Richard Dawkins continually rants against Intelligent Design as being faith-based and therefore “irrational.” Let us briefly examine some recent research in his field and see where the logic really lies.
Le Figaro—one of France’s most influential national newspapers—ran a lengthy article in its 28 May 2012 issue, titled “How Man Acquired Intelligence” (our translation, as throughout this diatribe). The article was based in large part on research reported in the May 11 issue of the journal Cell, with analysis by French specialists in neuroscience. We number the essential arguments in the article to facilitate comment on the “logic” of each.
- After the successful sequencing of the human genome in 2003, followed by that of the chimpanzee in 2005, it has been concluded that some six million years ago, when a separation of the two primates from their common ancestor allegedly occurred, hundreds of additional genes appeared by duplication in the humans and the proteins issuing from these copies were able to acquire new functions—specifically the augmentation of nerve connections in the prefrontal neo-cortex.
- At California’s Scripps Institute, Francis Franck Polleux discovered that the gene SRGAP2 in mammals facilitates the migration and extension of nerve cells in brain development. A copy of this gene (SRGAP2C), unique to the human being, appears to provide the ability to amplify the number of cellular surface contact points (“dendritic spines”). These pyramidal neuron cells of the prefrontal cortex relate directly to our most complex mental functions, each having 10,000 dendritic spines capable of connecting with other neurons. When SRGAP2C was introduced into mice [our italics], the number of their spines increased two to three times!
- According to researchers at the University of Washington, SRGAP2C appeared on the scene some 2.5 million years ago, at the same time as a massive enlargement of the human neo-cortex over against that of the Australopithecus (an extinct genus of hominoids). It was at this point that the genus Homo came on the scene.
- To be sure, more was involved. As Alain Prochiantz, professor at the prestigious Collège de France, admits: “Many genomic modifications must have contributed to the humanization of the brain—not only with the appearance of these newly discovered proteins but also with mutations [our italics] affecting the regulating of the genetic expression.”
- Does similarity between the human brain and the chimpanzee brain signify a common origin—six million years ago or yesterday? The medieval logicians identified the logical fallacy of post hoc, ergo propter hoc: the confusion of similarity with causation. Their analogy: “If two clocks strike the hour at the same time, does this mean that one has caused the other to strike?”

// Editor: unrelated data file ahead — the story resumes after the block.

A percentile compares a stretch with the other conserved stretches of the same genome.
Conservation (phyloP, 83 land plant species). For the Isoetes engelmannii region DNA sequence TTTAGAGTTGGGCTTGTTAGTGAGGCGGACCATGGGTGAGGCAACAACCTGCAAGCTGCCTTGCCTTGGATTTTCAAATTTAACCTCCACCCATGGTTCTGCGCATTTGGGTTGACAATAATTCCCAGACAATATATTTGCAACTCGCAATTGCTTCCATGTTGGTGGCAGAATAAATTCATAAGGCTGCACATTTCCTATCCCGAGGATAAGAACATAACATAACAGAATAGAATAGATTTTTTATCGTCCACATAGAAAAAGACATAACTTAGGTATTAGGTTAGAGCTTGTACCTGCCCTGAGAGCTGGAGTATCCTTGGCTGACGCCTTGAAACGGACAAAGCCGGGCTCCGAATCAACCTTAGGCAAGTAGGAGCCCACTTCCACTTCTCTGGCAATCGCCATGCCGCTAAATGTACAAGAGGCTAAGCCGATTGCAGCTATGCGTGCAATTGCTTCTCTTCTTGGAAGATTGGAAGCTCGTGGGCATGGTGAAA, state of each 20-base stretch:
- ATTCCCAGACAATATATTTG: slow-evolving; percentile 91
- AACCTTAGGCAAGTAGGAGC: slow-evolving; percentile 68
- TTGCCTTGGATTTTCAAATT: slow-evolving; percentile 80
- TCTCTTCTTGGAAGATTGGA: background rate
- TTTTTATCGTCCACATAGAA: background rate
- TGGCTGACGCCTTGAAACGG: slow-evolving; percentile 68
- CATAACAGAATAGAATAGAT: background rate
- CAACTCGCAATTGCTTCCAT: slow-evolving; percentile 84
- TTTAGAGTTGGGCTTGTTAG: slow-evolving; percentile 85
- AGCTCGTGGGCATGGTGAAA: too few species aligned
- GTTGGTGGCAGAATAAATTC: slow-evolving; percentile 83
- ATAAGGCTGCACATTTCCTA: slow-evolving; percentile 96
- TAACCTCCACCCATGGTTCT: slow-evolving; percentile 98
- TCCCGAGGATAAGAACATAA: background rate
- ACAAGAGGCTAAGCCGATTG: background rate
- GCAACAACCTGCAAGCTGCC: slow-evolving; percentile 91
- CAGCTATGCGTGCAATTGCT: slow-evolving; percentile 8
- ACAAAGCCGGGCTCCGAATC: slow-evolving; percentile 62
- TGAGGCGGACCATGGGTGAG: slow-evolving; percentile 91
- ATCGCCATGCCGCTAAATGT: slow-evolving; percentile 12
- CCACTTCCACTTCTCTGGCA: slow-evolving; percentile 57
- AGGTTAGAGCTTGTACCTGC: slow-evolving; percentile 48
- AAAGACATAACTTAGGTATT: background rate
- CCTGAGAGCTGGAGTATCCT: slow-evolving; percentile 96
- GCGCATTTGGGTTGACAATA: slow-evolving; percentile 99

- Suppose mice do acquire an impressive increase in dendritic spines as a result of the (rather Frankensteinish) introduction of human SRGAP2C into their little brains. What does this prove as to human intelligence—unless one assumes gratuitously and a priori that the two species are inherently interlocked. But that assumption is what the evolutionist holds as his unshakeable starting-point—yet, ironically, it is supposed to be justified by such arguments as this one! Do we not find ourselves here in the logical quagmire of petitio principii—hoary old circular reasoning?
- If SRGAP2C and impressive enlargement of the human neo-cortex appeared at more-or-less the same time, did the one cause the other? Has the evolutionary biologist not again fallen into the rabbit hole of post hoc, ergo propter hoc? Moreover: even if we agree that SRGAP2C is unique to the human being, amplifies cellular contact points, and thus the potentiality of connecting with other neurons, does this explain human intelligence? A computer makes complex interconnections among applications, but it does not think—as philosopher John Searle has definitively shown by way of his classic Chinese Room argument.
- Ah, And what are they? “Sudden, unexplained, but transmissible, changes in genetic structure”—i.e., we have no idea why all at once something new appears on the genetic scene. This of course offers no rational explanation whatever. “Mutation” claims often function in science as no more than a form of Word Magic—giving a name to something the scientist simply does not understand. Parallel example: Why do the swallows return to San Juan Capistrano and the storks return to the Alsace on almost the same day each year? Answer: instinct (i.e., it’s something built into to the birds, but we don’t know what ultimately explains it).
Well, what’s to be said of all this?
Conclusion in brief: Intelligence cannot be reduced to proteins. And even if it could be, one would have to account for the origin of the proteins, and, far more important, why they are programmed to contribute to the incredible complexity of human thinking. The evolutionary biologist builds his inadequate theories without respect for the underlying logic of a house built on the rock of intelligent Creation.
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This—our final issue of Vol. 13—is wide-ranging—from the Palestine of Jesus’ day to the China of our time. Professor Emir Phillips treats in detail the Samaritan factor—how the existence and beliefs of the Samaritans related to our Lord’s approach to evangelism. Then Jacob Buday poses the question: “China: A Marxist Utopia?”